Winter weekend gardening legends...
Winter weekend gardening legends are allowed to write as much as they like about their successful weekends in the garden, with lots of plant details, and much boasting. Ha!
Sunday 12th June - Continued, Apres Gardening...
Ooops - it's late Sunday, and the winter gardening legend has finally finished for the day. There is cheery late afternoon sun, and not a drop of wind. Call it overkill, if you like, but I have so much to say that I have started a brand new page. Readers will be groaning - they probably already think I could condense my journal, and be less waffley. Ha!
The Top of the Driveway in Winter
In my second gardening session of the day I decided to do some weeding near the rubbish fire. Garden multi-tasking at its most sensible - when the fire needed a bit of a poke (or another barrowful of combustibles) I would be right there, on hand. I re-laid the brick paths in the pergola garden - now they have cute curves. I moved around the woodshed to the Elm Tree Garden, dug the edges and weeded.
Jerome on the Brick Path
Then I crossed over the narrow grass path to the Apple Tree Garden, weeded some more, pruned the hydrangeas and cut back the Macleaya (such a groovy perennial - so very stylish). Out came self-sown seedlings of the geranium Mourning Widow - sorry, but I've lost interest in this plant.
There are some lovely large ornamental grasses in these two gardens - a large upright clump of Miscanthus Zebrinus, a Toe Toe Richardii, and two Calamagrostis grasses. Their stylish seed-heads make winter garden sculptures. The grass lawn is the brightest emerald green imaginable. It's a peaceful area, and maybe deserves a seat. This is the Jerome zone (Jerome is my slightly unsociable grey cat), and sure enough - she turned up from the undergrowth.
The flaxes are now shining in the afternoon sun, and the bellbirds are still singing. Go New Zealand! Where else would I want to be? I've had the most wonderful winter weekend in the garden.
Monday 13th June
Brr... Where would I rather be? Somewhere a little warmer than one degree at 9 am on a gardening morning? One day maybe I'll have a second garden somewhere else in the world - a sub-tropical paradise sounds appealing. You see, it's far too cold for even the most legendary of winter gardeners to go forth. That means I have a whole hour (at least) to twitter on in the journal, drink cups of hot tea (oops - it will have to be coffee, we're out of tea) and commune with the animals. Perhaps a bracing walk (balaclava-ed and gloved) down the frosty road with puppy. Hmm...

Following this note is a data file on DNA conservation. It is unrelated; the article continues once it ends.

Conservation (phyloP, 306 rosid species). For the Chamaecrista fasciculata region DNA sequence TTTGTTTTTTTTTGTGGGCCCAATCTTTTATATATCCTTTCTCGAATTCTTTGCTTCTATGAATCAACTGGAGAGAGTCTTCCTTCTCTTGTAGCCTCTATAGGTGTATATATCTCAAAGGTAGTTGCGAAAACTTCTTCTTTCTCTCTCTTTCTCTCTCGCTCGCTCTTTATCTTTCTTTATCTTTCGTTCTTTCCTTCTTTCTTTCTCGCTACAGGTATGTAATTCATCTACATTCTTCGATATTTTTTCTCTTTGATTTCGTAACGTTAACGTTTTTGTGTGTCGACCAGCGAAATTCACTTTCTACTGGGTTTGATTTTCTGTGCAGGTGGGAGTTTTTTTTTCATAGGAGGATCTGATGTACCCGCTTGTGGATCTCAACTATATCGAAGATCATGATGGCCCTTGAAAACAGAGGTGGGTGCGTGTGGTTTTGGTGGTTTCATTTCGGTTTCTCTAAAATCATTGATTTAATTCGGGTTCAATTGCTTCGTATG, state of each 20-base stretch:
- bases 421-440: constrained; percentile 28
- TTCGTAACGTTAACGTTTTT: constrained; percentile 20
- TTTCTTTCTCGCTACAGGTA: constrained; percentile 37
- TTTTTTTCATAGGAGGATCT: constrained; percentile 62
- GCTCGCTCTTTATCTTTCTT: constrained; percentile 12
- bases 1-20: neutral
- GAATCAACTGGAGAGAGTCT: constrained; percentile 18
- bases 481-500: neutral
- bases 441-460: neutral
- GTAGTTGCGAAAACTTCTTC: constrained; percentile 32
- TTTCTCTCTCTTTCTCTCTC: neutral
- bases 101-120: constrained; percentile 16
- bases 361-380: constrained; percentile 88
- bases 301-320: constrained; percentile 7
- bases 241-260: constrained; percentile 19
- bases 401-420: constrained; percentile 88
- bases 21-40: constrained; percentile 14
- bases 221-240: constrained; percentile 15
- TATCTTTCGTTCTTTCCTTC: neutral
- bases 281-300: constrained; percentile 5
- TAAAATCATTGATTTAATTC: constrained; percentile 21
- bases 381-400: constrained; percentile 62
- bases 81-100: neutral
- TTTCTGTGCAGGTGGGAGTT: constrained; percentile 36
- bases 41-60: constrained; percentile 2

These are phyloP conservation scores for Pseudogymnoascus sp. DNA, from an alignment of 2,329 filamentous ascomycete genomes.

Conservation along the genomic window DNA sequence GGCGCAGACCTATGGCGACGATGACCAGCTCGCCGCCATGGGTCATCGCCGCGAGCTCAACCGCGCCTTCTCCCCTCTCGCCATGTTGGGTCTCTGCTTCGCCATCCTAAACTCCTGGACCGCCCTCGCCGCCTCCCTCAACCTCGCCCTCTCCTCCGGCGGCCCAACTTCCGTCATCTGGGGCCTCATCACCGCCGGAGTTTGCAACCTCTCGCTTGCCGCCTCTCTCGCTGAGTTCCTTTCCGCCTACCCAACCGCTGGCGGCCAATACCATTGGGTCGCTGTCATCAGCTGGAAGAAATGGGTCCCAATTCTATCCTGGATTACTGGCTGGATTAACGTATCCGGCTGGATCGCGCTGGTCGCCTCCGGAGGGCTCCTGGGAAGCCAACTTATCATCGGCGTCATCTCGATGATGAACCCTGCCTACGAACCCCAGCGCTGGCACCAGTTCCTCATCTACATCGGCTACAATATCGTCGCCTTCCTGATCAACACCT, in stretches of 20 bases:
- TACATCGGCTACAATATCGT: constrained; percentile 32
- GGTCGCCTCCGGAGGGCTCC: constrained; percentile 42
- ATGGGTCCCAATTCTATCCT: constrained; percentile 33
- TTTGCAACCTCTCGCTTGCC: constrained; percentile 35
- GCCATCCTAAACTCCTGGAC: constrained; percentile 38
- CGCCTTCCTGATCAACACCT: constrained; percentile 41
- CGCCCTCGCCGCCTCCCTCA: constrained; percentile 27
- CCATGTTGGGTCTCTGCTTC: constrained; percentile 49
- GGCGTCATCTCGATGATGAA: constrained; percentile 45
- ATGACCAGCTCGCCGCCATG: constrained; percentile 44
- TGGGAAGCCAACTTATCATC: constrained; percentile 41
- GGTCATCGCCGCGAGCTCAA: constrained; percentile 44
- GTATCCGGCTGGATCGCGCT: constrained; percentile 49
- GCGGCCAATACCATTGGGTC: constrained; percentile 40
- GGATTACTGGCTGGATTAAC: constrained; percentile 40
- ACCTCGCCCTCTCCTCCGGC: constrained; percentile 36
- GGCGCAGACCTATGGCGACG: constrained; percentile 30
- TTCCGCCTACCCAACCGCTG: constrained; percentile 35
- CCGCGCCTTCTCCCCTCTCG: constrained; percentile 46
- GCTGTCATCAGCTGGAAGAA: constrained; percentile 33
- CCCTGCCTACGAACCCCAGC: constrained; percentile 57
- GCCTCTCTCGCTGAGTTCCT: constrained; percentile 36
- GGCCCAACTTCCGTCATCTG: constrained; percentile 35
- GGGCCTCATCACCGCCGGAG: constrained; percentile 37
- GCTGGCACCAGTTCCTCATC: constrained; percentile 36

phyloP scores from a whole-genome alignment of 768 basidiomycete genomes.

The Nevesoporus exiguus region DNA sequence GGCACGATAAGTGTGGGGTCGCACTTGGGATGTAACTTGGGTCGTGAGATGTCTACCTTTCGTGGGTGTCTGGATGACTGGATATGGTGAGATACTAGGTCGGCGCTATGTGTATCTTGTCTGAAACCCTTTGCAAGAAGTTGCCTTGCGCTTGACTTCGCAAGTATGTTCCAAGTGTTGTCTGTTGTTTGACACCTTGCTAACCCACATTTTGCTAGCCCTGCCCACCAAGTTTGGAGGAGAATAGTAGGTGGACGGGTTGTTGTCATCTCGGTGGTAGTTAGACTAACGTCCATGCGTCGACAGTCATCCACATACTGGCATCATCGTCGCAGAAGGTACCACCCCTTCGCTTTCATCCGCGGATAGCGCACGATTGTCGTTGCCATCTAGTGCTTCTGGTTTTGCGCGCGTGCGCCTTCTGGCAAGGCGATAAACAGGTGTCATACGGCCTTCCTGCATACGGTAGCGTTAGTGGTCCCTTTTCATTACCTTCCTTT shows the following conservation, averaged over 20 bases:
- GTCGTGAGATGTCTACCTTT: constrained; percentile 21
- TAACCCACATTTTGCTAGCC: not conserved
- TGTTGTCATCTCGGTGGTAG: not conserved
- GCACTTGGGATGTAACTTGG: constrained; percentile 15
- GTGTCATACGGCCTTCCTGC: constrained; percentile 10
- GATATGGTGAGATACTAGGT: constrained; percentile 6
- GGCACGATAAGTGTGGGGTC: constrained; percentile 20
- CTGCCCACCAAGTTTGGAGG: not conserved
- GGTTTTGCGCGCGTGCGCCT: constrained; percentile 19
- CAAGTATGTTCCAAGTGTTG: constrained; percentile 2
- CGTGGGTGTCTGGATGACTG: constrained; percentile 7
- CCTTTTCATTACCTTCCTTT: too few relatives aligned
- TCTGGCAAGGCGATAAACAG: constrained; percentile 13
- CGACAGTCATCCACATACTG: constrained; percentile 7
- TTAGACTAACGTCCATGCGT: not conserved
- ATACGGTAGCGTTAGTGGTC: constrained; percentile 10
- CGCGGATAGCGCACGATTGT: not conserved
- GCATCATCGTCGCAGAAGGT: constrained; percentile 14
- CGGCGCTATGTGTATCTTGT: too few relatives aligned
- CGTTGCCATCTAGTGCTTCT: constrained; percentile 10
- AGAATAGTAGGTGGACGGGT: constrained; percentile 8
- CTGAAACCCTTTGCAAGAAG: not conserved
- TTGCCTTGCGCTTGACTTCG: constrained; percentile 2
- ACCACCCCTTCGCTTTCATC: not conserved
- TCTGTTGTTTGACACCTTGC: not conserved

A Pair of Flaxes in the Dog-Path Garden
Even my gardening brain seems frosted over. When I came inside yesterday afternoon I had a mental list stretching out like the longest winter night - of easy garden things (mainly little, insignificant things) which obviously needed doing. And the whole is the sum of the parts, after all. Trouble is I can't exactly remember the details. You see - I should have written it down! Ha! I should write more in this journal, not less! But I do have some other winter web worries, other than the excessive journal entries.
Winter Web Worries
- The Moosey Cats and Dogs
- Is it time for Rusty the puppy and the two new catlets to have their own page? Are they 'old' enough? After all, these three new animals have now lived at Mooseys for eight months.
- The Hump Path
- When is a path properly enough established to have its own page? The edges of the new Hump path, for example, are almost finished. The firewood logs which were solidly edging it are now in a tidy little pyramid drying out, soon to be consumed by the log-burner. But as yet there is minimal edge planting...
- The Chelsea Flower Show
- Just suppose there was a famous summer flower show in May, and two literate and imaginative relatives went as Moosey representatives, and took nearly a thousand photographs - and if it was now almost the middle of June - that's nearly three weeks later - hmm... Where's the evidence?
- Rusty and Smoocher :
- Rusty and Smoocher are the best of animal friends.
Well, we did start off on our normal walk along the road later, only to be joined by Smoocher the catlet. Change of plan - down to the back paddock, saying 'hello' (well - puppy barked and Smoocher hissed) to the neighbour's cat basking in the hay barn.
One gardener and two orange animals - puppy's fur goes orange when he gets damp, and of course Smoocher is ginger - enjoying the country air. Then came a moment of deep dog-disgrace. Rusty the puppy caught a bird (a harmless adult thrush, minding his own business in the hedge) and wouldn't come to my command. The bird eventually flew unharmed out of the puppy-mouth, but stern words were spoken, rather destroying the peaceful rural ambience.